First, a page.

We’ve embraced a radicalized opposition that perverted our just cause into a power struggle, causing the vacuum which jihadi formations are filling today. We’ve provided grounds for an armed opposition led by warlords to engage in operations that continue to divide and destroy our country. Our revolutionary propaganda has on many levels twisted the concept of self-defense and legitimatized pure terrorism. (Relevant to my first piece for the Daily Caller)

The Israeli-Arab conflict has taken the same patterns for generations. No doubt, Arab Palestinians have suffered for decades many kinds of persecution and discrimination, not only by the State of Israel but also by other entities including the PLO and Hamas. Injustice has followed them even to the countries where they sought refuge. It’s understandable where their outrage and despair come from. They are certainly entitled to fight for a just cause that we must recognize and embrace.

Justifying the slaughter of Israeli civilians cowardly killed at a temple, however, does not fall into that category. Neither does using Israel’s violations as excuses to carrying out these attacks. We deceive the Palestinians every time we tell them otherwise. The end doesn’t justify the means, not that there were any good ends that justified Tuesday’s Jerusalem attacks. Airliner-and-bus-hijackers, suicide-bombers, mortars and rockets have forever failed to grant the Palestinian people any of the rights they’re deprived of. These methods have never prevented Israel from demolishing a single house, uprooting an olive tree or removing an army checkpoint.

On the contrary, the use of indiscriminate violence against innocent Israelis has provided grounds for successive Israeli governments to take further measures that oppress the Arabs. That includes building the West Bank barrier, placing entire Arab cities under siege for years and waging some of the deadliest and most destructive wars against them. The July Gaza assault was just an example. Why should butchering and running over Israeli civilians bring any different outcome?

The picture isn’t different on the Israeli side where PM Netanyahu thinks that Mahmoud Abbas’s condemnation of terrorist attacks is not enough. “I want to see outrage,” said the Israeli premier while commenting on the attacks. “I expect to at least hear the same condemnation in an uncompromising and unreserved tone.”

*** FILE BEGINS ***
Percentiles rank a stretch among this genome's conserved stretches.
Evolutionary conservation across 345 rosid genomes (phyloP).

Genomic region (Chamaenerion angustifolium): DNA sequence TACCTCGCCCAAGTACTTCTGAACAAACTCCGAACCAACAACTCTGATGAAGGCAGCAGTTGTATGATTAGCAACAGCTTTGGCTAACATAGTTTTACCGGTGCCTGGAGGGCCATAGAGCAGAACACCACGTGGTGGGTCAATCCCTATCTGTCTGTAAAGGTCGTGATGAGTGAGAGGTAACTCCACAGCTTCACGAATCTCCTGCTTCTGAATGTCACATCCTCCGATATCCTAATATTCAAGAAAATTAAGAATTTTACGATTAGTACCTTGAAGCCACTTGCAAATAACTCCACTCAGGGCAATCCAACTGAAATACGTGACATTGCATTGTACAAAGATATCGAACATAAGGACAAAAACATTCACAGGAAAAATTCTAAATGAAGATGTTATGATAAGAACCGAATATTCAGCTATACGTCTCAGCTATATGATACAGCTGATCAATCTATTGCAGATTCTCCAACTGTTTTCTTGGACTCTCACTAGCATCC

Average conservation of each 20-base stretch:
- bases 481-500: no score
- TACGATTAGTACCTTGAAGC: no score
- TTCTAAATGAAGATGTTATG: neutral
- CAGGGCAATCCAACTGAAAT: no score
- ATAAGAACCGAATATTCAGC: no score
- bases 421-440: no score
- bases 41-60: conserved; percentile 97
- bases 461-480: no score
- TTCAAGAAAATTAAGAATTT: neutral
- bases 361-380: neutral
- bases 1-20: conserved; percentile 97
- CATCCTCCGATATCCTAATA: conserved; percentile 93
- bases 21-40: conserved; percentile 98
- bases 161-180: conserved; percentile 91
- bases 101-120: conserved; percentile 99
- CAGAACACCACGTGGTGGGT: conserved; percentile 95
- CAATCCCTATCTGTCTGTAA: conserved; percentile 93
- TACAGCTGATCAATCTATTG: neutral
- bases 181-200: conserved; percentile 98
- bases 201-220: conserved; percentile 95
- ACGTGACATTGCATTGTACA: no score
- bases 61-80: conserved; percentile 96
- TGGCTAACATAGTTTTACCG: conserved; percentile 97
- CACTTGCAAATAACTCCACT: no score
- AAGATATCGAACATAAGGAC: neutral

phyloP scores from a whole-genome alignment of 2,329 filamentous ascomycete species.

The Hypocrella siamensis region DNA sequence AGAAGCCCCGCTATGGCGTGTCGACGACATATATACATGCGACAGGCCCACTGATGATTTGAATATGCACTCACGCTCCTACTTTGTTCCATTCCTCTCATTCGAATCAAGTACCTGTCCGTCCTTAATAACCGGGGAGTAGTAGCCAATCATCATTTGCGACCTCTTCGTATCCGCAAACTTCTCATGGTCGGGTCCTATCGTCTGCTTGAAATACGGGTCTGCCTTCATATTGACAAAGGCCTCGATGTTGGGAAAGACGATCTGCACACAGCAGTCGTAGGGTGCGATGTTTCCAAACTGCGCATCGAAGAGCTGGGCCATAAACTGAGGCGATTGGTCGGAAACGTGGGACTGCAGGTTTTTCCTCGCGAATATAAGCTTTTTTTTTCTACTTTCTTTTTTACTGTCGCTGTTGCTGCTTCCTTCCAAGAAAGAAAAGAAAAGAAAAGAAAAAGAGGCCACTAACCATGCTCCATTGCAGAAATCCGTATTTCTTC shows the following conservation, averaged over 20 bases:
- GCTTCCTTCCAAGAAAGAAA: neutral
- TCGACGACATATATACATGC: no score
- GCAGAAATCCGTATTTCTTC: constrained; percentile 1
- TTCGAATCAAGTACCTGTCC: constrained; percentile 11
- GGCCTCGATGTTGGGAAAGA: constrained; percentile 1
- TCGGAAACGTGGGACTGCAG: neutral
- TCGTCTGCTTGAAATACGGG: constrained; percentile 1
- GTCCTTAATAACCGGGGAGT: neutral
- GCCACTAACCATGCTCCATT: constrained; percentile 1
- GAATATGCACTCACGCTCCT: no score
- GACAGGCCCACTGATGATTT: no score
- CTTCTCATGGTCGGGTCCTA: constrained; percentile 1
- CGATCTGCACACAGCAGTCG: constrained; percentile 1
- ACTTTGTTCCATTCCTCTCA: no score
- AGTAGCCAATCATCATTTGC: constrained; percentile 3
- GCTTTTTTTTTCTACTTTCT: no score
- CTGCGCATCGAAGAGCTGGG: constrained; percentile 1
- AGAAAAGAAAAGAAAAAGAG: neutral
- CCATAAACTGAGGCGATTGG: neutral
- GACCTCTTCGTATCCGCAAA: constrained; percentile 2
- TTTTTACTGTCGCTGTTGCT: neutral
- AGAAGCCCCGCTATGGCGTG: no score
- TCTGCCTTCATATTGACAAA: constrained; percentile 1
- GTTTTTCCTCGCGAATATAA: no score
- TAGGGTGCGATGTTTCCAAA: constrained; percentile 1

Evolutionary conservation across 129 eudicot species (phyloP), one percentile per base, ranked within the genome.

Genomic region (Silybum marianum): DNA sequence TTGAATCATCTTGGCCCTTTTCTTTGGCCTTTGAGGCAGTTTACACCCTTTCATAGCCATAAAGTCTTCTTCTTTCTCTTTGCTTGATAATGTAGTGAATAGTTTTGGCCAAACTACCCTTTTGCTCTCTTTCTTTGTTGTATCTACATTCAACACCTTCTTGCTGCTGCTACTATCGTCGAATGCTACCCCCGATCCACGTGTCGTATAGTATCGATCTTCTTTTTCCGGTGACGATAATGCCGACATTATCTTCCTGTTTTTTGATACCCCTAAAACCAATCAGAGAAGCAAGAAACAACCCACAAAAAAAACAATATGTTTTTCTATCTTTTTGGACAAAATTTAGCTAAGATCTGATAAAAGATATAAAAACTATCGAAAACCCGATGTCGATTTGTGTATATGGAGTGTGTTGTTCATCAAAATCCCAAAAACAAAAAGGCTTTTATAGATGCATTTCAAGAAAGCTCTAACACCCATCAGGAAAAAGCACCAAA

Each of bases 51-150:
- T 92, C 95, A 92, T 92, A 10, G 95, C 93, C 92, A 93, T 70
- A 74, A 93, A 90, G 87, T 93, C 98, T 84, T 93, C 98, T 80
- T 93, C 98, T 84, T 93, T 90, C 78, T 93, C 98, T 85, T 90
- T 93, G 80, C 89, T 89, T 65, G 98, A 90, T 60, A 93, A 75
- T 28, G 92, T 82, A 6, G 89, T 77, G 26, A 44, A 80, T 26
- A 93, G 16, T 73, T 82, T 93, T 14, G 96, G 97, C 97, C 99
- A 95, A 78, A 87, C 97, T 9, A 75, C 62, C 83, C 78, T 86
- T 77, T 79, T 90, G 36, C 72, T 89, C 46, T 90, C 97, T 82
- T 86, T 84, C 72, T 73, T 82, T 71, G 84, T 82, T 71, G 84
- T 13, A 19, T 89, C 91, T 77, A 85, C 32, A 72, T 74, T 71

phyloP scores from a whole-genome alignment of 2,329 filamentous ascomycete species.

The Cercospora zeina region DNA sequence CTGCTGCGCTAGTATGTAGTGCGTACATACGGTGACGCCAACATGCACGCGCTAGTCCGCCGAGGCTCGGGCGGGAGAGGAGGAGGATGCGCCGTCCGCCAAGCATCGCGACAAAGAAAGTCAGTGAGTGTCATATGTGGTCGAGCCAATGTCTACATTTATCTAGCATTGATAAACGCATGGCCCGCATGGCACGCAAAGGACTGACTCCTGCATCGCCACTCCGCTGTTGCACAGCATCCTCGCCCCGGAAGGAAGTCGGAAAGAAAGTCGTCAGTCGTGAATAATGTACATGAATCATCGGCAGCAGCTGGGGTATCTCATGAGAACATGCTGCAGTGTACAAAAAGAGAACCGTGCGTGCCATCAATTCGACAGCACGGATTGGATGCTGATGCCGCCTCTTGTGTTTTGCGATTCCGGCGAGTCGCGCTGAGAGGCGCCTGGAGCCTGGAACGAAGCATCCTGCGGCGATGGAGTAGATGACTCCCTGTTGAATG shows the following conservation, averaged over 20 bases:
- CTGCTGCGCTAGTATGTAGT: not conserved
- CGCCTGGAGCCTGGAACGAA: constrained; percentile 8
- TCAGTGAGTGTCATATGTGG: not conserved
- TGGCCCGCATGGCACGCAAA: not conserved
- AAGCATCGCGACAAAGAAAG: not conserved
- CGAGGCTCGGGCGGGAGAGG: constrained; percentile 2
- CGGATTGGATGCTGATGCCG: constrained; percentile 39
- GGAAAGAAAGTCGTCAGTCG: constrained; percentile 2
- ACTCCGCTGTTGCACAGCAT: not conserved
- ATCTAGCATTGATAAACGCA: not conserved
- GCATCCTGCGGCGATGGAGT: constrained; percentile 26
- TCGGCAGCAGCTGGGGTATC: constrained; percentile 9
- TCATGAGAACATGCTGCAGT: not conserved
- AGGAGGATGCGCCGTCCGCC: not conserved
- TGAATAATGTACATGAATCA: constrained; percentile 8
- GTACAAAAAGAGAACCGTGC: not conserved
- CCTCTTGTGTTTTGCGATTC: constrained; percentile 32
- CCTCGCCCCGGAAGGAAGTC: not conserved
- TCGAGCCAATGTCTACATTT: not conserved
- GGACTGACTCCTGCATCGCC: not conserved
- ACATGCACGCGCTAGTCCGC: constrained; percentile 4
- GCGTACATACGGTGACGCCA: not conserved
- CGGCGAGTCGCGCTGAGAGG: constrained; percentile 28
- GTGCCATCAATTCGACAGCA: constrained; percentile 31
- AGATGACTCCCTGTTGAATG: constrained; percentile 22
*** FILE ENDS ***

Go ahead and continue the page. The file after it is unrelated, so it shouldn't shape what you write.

The Iron Dome has prevented hundreds of deaths last summer and maybe so did the West Bank barrier over the last ten years. However, both the dome and the wall fall into the same category as Israel’s most military operations, all of which are a set of costly measures put in place only to hide a major political failure. That is, failing to bring true and lasting security through peace. These measures are no more than the hard shell of a raw egg. One crack in that eggshell and the whole thing collapses.

Netanyahu clearly understands the root of this conflict. It lies in the “deep hatred and terrible incitement against the Jewish people and their state,” though he doesn’t address Israeli policy’s role in creating the very environments where anti-Semitic sentiments prevail. The fact that no Israeli leadership has committed to investing the last eight years of truce in the north, the relatively long periods of calm in Gaza or the security cooperation with Abbas in the West Bank to achieve a political breakthrough shows how illusive and fragile Israel’s concept of security is.

It’s hatred that threatens us all, not bombs or rockets. Tuesday’s Jerusalem attacks make this point very clearly. These attacks should be a wake-up call that no missile defense, gun control or counter-terrorism measures will protect us when hatred prevails. The thing about hatred is that you can’t overcome it by bombing your way out; that always backfires.

It is one thing to commit an immoral act, say justifying a war crime, to get something you need, but it’s a whole different thing to commit an immoral act that damages you and achieves nothing. That is sheer idiocy. Blind outrage often encourages us to be both immoral and foolish. And then we claim to have a cause, which we certainly don’t as long as we continue to delude ourselves into thinking that what really matters is not how much we can do for ourselves so much as how much damage we can cause to our adversaries. We often do so at the expense of our own people, so over the time it becomes difficult to even tell who’s responsible for their suffering, us or our enemies. Only then we become our own enemies.